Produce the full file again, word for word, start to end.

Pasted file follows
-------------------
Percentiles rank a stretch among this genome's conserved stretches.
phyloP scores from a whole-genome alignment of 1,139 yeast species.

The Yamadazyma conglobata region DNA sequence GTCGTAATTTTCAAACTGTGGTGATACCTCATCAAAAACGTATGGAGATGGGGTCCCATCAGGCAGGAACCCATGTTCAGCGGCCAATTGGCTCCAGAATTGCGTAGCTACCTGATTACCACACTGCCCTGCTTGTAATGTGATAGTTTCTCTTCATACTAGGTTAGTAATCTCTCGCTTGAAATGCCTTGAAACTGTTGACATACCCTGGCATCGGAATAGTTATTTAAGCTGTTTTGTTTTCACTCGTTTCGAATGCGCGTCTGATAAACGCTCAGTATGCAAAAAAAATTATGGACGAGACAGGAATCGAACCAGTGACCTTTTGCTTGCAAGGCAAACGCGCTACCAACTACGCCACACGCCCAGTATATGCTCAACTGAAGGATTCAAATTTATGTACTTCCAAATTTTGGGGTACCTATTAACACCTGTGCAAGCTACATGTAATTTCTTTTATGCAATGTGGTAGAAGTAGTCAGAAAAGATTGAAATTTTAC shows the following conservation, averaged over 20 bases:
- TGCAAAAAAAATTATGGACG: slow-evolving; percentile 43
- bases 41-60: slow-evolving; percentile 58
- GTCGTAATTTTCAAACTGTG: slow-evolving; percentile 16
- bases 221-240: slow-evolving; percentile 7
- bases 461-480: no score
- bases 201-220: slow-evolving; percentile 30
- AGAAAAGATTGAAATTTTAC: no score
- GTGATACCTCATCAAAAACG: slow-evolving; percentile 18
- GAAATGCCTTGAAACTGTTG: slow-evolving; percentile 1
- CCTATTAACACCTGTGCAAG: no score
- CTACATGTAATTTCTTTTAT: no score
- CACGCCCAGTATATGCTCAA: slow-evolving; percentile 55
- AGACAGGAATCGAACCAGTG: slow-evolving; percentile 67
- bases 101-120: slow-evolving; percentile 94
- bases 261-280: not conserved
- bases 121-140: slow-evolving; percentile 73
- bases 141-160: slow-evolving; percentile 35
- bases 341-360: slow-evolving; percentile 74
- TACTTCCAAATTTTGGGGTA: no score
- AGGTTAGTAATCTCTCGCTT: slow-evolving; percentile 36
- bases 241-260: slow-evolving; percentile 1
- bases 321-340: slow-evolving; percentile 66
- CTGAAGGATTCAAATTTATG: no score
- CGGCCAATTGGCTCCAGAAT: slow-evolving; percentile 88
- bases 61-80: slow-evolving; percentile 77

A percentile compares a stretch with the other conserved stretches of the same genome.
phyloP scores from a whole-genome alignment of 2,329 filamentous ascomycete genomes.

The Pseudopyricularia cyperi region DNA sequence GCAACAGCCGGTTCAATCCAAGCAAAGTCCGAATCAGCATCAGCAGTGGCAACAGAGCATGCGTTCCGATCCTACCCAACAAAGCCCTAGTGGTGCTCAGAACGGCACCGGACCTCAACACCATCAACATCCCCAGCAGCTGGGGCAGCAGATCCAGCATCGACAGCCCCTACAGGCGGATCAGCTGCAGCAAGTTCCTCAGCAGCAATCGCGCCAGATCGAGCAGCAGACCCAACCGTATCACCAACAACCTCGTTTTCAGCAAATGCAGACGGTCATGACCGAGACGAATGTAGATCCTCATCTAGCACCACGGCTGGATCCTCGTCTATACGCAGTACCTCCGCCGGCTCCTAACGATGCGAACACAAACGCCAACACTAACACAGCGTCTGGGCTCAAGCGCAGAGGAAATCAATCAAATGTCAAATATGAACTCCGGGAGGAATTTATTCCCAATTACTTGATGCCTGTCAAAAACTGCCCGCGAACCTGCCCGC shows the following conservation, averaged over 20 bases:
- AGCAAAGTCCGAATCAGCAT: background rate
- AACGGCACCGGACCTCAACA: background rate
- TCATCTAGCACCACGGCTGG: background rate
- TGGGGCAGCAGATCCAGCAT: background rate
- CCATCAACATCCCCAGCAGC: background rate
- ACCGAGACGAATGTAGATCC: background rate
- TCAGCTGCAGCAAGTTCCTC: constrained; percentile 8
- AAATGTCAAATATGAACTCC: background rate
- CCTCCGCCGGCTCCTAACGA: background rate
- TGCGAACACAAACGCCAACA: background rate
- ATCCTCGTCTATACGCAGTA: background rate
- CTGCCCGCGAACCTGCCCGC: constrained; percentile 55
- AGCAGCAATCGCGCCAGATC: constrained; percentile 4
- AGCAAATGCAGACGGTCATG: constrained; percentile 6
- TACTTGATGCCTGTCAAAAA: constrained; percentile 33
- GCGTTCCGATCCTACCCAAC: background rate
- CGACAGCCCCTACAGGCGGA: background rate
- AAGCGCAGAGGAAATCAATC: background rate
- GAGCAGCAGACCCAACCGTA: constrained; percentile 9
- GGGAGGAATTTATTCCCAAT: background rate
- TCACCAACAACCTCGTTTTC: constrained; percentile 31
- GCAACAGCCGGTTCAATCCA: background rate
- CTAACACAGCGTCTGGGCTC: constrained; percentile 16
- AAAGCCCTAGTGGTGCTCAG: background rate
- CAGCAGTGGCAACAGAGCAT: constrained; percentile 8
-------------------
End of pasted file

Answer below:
Percentiles rank a stretch among this genome's conserved stretches.
phyloP scores from a whole-genome alignment of 1,139 yeast species.

The Yamadazyma conglobata region DNA sequence GTCGTAATTTTCAAACTGTGGTGATACCTCATCAAAAACGTATGGAGATGGGGTCCCATCAGGCAGGAACCCATGTTCAGCGGCCAATTGGCTCCAGAATTGCGTAGCTACCTGATTACCACACTGCCCTGCTTGTAATGTGATAGTTTCTCTTCATACTAGGTTAGTAATCTCTCGCTTGAAATGCCTTGAAACTGTTGACATACCCTGGCATCGGAATAGTTATTTAAGCTGTTTTGTTTTCACTCGTTTCGAATGCGCGTCTGATAAACGCTCAGTATGCAAAAAAAATTATGGACGAGACAGGAATCGAACCAGTGACCTTTTGCTTGCAAGGCAAACGCGCTACCAACTACGCCACACGCCCAGTATATGCTCAACTGAAGGATTCAAATTTATGTACTTCCAAATTTTGGGGTACCTATTAACACCTGTGCAAGCTACATGTAATTTCTTTTATGCAATGTGGTAGAAGTAGTCAGAAAAGATTGAAATTTTAC shows the following conservation, averaged over 20 bases:
- TGCAAAAAAAATTATGGACG: slow-evolving; percentile 43
- bases 41-60: slow-evolving; percentile 58
- GTCGTAATTTTCAAACTGTG: slow-evolving; percentile 16
- bases 221-240: slow-evolving; percentile 7
- bases 461-480: no score
- bases 201-220: slow-evolving; percentile 30
- AGAAAAGATTGAAATTTTAC: no score
- GTGATACCTCATCAAAAACG: slow-evolving; percentile 18
- GAAATGCCTTGAAACTGTTG: slow-evolving; percentile 1
- CCTATTAACACCTGTGCAAG: no score
- CTACATGTAATTTCTTTTAT: no score
- CACGCCCAGTATATGCTCAA: slow-evolving; percentile 55
- AGACAGGAATCGAACCAGTG: slow-evolving; percentile 67
- bases 101-120: slow-evolving; percentile 94
- bases 261-280: not conserved
- bases 121-140: slow-evolving; percentile 73
- bases 141-160: slow-evolving; percentile 35
- bases 341-360: slow-evolving; percentile 74
- TACTTCCAAATTTTGGGGTA: no score
- AGGTTAGTAATCTCTCGCTT: slow-evolving; percentile 36
- bases 241-260: slow-evolving; percentile 1
- bases 321-340: slow-evolving; percentile 66
- CTGAAGGATTCAAATTTATG: no score
- CGGCCAATTGGCTCCAGAAT: slow-evolving; percentile 88
- bases 61-80: slow-evolving; percentile 77

A percentile compares a stretch with the other conserved stretches of the same genome.
phyloP scores from a whole-genome alignment of 2,329 filamentous ascomycete genomes.

The Pseudopyricularia cyperi region DNA sequence GCAACAGCCGGTTCAATCCAAGCAAAGTCCGAATCAGCATCAGCAGTGGCAACAGAGCATGCGTTCCGATCCTACCCAACAAAGCCCTAGTGGTGCTCAGAACGGCACCGGACCTCAACACCATCAACATCCCCAGCAGCTGGGGCAGCAGATCCAGCATCGACAGCCCCTACAGGCGGATCAGCTGCAGCAAGTTCCTCAGCAGCAATCGCGCCAGATCGAGCAGCAGACCCAACCGTATCACCAACAACCTCGTTTTCAGCAAATGCAGACGGTCATGACCGAGACGAATGTAGATCCTCATCTAGCACCACGGCTGGATCCTCGTCTATACGCAGTACCTCCGCCGGCTCCTAACGATGCGAACACAAACGCCAACACTAACACAGCGTCTGGGCTCAAGCGCAGAGGAAATCAATCAAATGTCAAATATGAACTCCGGGAGGAATTTATTCCCAATTACTTGATGCCTGTCAAAAACTGCCCGCGAACCTGCCCGC shows the following conservation, averaged over 20 bases:
- AGCAAAGTCCGAATCAGCAT: background rate
- AACGGCACCGGACCTCAACA: background rate
- TCATCTAGCACCACGGCTGG: background rate
- TGGGGCAGCAGATCCAGCAT: background rate
- CCATCAACATCCCCAGCAGC: background rate
- ACCGAGACGAATGTAGATCC: background rate
- TCAGCTGCAGCAAGTTCCTC: constrained; percentile 8
- AAATGTCAAATATGAACTCC: background rate
- CCTCCGCCGGCTCCTAACGA: background rate
- TGCGAACACAAACGCCAACA: background rate
- ATCCTCGTCTATACGCAGTA: background rate
- CTGCCCGCGAACCTGCCCGC: constrained; percentile 55
- AGCAGCAATCGCGCCAGATC: constrained; percentile 4
- AGCAAATGCAGACGGTCATG: constrained; percentile 6
- TACTTGATGCCTGTCAAAAA: constrained; percentile 33
- GCGTTCCGATCCTACCCAAC: background rate
- CGACAGCCCCTACAGGCGGA: background rate
- AAGCGCAGAGGAAATCAATC: background rate
- GAGCAGCAGACCCAACCGTA: constrained; percentile 9
- GGGAGGAATTTATTCCCAAT: background rate
- TCACCAACAACCTCGTTTTC: constrained; percentile 31
- GCAACAGCCGGTTCAATCCA: background rate
- CTAACACAGCGTCTGGGCTC: constrained; percentile 16
- AAAGCCCTAGTGGTGCTCAG: background rate
- CAGCAGTGGCAACAGAGCAT: constrained; percentile 8